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Growing In God with Gary Hargrave


Nov 29, 2023

Web Description: Jonah would rather have died than to let go of his anger that God would have compassion on Nineveh. We must not allow such a hardness to enter our hearts, especially as we expect to see the judgments of God on the wicked in this day. Our hearts must express God’s compassion rather than the anger, the violence, and the judgmental spirits of this age.

 

Show Notes: Can God get angry? Of course. Does He decree judgments on people with whom He is angry? Absolutely! However, that does not mean He necessarily remains angry or executes fully and completely the results of that anger, even if He proclaimed those results. We have proof of this in the book of Jonah. God declared through Jonah that Nineveh would be destroyed because of its evil. When the people of Nineveh repented, God’s anger abated and the destruction that He Himself decreed did not happen. Then God had to deal with the fact that Jonah could not control his anger.

 

Jonah’s anger and personal desire to see judgment made it impossible for him to accept God’s compassion for the people of Nineveh. He engaged in the same thoughts and feelings as the age in which he lived, and God dealt with him. We can see the anger and rage being expressed in this age, along with the resulting violence. But if we feel that God’s promised judgments give us license to engage in those same feelings and thoughts, or if we are unable to accept God’s compassion on people, then God will deal with us as well.

 

As a believer you cannot have the same spirit that is in the world. You are not dealing with your own personal feelings about others. You are dealing with the laws of God that are set in motion, and when you judge you are setting something in motion that you may not be able to get out from under. Whatever you are feeling, stop and disconnect from this world. Get out of the thinking, the acting, the feelings, and the emotions of this age and be transformed by the renewing of your mind. Spend some time with the Lord and sort out your thoughts, your feelings, and your actions before Him.

 

Key Verses:

 

       Jonah 3:6–10. “Call on God earnestly that each may turn from his wicked way and from the violence.”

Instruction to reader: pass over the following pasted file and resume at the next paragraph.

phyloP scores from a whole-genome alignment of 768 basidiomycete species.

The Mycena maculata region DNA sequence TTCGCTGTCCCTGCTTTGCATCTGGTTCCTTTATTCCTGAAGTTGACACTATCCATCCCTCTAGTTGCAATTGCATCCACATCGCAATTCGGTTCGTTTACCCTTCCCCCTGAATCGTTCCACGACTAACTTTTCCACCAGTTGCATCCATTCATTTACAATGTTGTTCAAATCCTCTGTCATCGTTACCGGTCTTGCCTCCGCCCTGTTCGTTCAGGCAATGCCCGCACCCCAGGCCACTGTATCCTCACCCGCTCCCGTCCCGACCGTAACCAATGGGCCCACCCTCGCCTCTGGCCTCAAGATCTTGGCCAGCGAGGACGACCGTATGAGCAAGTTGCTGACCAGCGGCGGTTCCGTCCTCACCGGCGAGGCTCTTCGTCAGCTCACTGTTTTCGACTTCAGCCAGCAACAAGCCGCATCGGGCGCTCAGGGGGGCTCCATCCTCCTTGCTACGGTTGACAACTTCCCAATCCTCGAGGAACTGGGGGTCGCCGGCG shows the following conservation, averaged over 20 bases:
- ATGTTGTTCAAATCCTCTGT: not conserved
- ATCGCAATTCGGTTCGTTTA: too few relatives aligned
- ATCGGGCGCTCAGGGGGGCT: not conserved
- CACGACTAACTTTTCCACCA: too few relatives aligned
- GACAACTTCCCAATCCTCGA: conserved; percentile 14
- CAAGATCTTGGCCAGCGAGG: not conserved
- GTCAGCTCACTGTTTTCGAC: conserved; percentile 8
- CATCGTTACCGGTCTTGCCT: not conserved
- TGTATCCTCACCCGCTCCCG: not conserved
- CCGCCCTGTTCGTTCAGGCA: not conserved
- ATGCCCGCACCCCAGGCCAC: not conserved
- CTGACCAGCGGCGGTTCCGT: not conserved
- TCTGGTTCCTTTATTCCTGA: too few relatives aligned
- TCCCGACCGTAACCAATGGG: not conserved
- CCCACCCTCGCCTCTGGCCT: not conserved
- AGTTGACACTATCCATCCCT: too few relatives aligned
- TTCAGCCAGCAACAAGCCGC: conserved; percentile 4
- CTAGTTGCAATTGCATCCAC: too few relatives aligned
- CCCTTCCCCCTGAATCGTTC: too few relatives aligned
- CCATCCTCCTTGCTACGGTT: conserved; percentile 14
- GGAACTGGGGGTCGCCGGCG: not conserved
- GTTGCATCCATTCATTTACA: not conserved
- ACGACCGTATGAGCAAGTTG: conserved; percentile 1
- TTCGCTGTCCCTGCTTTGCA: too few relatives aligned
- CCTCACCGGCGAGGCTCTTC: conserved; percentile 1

Jonah 4:1–4. “The LORD said, ‘Do you have good reason to be angry?’”

       Jonah 4:5–11. “Then God said to Jonah, ‘Do you have good reason to be angry?’”

       Luke 6:36–38. “By your standard of measure it will be measured to you in return.”

       Matthew 12:33–37. “Every careless word that people speak, they shall give an accounting for it.”

       Genesis 4:7. “If you do well, will not your countenance be lifted up?”

       Romans 12:2. “Do not be conformed to this world, but be transformed by the renewing of your mind.”

 

Quotes:

 

       “Thoughts can be controlled by our mind. And therefore, our mind is capable of changing the thoughts in our brain, which is capable of changing the emotions, which is capable of changing the actions that are happening.”

       “We are in a time when God is working with His people and His Body. And I think He's working with our attitudes. I think He's working with our thoughts, with our emotions, with our judgments.”

       “If you're out there judging, don't think you're going to get away with it. Don't think you're not going to face it. Don't think it's not going to come back around.”

 

Takeaways:

 

1.    There is a lot of thinking in the Church that people are in a state that is irredeemable, and that God’s judgments are irreversible. I want us to be careful because we are in the same situation Jonah was in with Nineveh. God was angry with the people of Nineveh. But when they repented, His anger ceased, and He did not do what Jonah prophesied. This made Jonah very angry. Will we too be angry if God’s compassion does not produce the judgment we want to see happen?

2.    In social media today we find a tremendous expression of outrage, anger, and division. People may feel like it is nothing more than comments, just expressing opinions, but we know that speech is an expression of what is in the heart of man. As Christians we need to examine our hearts. Are our words rooted in the love of God for mankind or in the anger, hatred, and unforgiveness that is overtaking the world?

3.    We should be the voice saying, “Yes, God can withdraw his burning anger.” But we had better get rid of what He is angry about. And I do not see how we, as believers, can be looking at the judgments that are to come on the world and look at an angry God coming to the earth and think that He is not angry at us if the same things exist in our own hearts.